Repentance as part of becoming a Christian

Both John the Baptist and Jesus, during His personal ministry, preached that Israel must repent for the Kingdom of heaven is at hand (Matthew 3:1-2 and 4:17).  Repentance has been defined as a change of heart that leads to a change of life.  No one, well hardly no one, would argue that in the process of becoming a Christian or child of God that it was unnecessary to have a change of heart.

Paul points out, in writing to Christians (Romans 6:1-13), "Know ye not, that so many of us as were baptized into Jesus Christ were baptized into his death? Therefore we are buried with him by baptism into death: that like as Christ was raised up from the dead by the glory of the Father, even so we also should walk in newness of life" (verses 3-4).  Furthermore,  "our old man is crucified with him, that the body of sin might be destroyed, that henceforth we should not serve sin" (verse 6).

When Nicodemus, a ruler in Israel, came to Jesus (John 3:1-12), He used the opportunity to teach Nicodemus about the New Birth. We understand, of course, in becoming a Christian - one MUST be born again.  As Jesus stated it, "Verily, verily, I say unto thee, Except a man be born again, he cannot see the kingdom of God" (verse 3).  The New Birth consists of being "born of water and of the Spirit" (verse 5).  It is clear that a spiritual rebirth is of necessity a part of being born into the family of God.  Thus Jehovah becomes, our "Father which is in Heaven" (Matthew 6:9 ASV), to whom we can go with all our troubles and cares.

When Jesus was giving the Great Commission to His Apostles, He said, "Thus it is written, and thus it behoved Christ to suffer, and to rise from the dead the third day:  And that repentance and remission of sins should be preached in his name among all nations, beginning at Jerusalem. And ye are witnesses of these things" (Luke 24:46-48).  This was the central message in the first century.  When preaching Christ to the pagan philosophers in Athens (Acts 17:23-31), Paul pointed out that God "now commandeth all men every where to repent" (verse 30).  The rationale for repentance was of course the Judgment Day (verse 31).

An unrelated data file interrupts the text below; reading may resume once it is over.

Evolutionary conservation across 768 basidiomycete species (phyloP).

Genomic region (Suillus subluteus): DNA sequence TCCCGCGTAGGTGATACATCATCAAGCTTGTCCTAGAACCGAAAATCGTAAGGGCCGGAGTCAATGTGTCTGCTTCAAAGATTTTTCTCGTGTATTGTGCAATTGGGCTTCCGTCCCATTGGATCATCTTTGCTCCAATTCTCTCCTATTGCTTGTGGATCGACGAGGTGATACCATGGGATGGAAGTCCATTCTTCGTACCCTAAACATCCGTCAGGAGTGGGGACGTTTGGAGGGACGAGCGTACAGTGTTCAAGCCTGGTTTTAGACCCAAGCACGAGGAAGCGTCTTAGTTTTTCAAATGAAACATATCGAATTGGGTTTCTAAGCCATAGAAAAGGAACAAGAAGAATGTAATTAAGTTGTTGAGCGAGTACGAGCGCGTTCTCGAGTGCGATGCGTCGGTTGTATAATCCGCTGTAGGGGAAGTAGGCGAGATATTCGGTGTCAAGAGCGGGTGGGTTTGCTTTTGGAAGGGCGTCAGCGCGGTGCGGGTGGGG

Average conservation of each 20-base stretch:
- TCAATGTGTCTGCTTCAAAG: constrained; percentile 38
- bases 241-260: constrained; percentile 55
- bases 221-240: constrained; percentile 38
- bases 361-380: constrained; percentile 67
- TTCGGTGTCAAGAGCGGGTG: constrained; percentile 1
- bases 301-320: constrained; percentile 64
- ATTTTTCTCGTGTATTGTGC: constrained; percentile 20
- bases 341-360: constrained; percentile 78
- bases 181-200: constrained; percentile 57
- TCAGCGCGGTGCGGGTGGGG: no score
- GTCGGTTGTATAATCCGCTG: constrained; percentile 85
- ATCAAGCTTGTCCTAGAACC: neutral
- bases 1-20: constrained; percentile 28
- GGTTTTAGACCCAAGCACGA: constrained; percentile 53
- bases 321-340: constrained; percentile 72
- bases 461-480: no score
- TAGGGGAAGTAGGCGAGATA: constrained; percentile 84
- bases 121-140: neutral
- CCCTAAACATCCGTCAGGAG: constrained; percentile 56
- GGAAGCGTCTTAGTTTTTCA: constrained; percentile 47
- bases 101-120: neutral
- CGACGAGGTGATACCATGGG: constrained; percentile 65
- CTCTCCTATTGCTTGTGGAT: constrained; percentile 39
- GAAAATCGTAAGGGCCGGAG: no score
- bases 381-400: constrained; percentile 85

When carrying out the Great Commission, Peter pointed out in his great sermon of Pentecost (Acts 2) that God had made Jesus of Nazareth, whom they had crucified, both Lord and Christ (verse 36).  When they realized they were guilty as charged, they ask what they could do to make this terrible wrong, right (verse 37).  Peter told them to "Repent, and be baptized every one of you in the name of Jesus Christ for the remission of sins" (verse 38).  We note that, "they that gladly received his word were baptized: and the same day there were added unto them about three thousand souls" (verse 41).

The contemporary pulpit call to "come as you are" has too often been received by the hearers, to come to Christ without repentance - that is without change in their lives and without the fear of God in their hearts.

Dale I. Royal, Elk City OK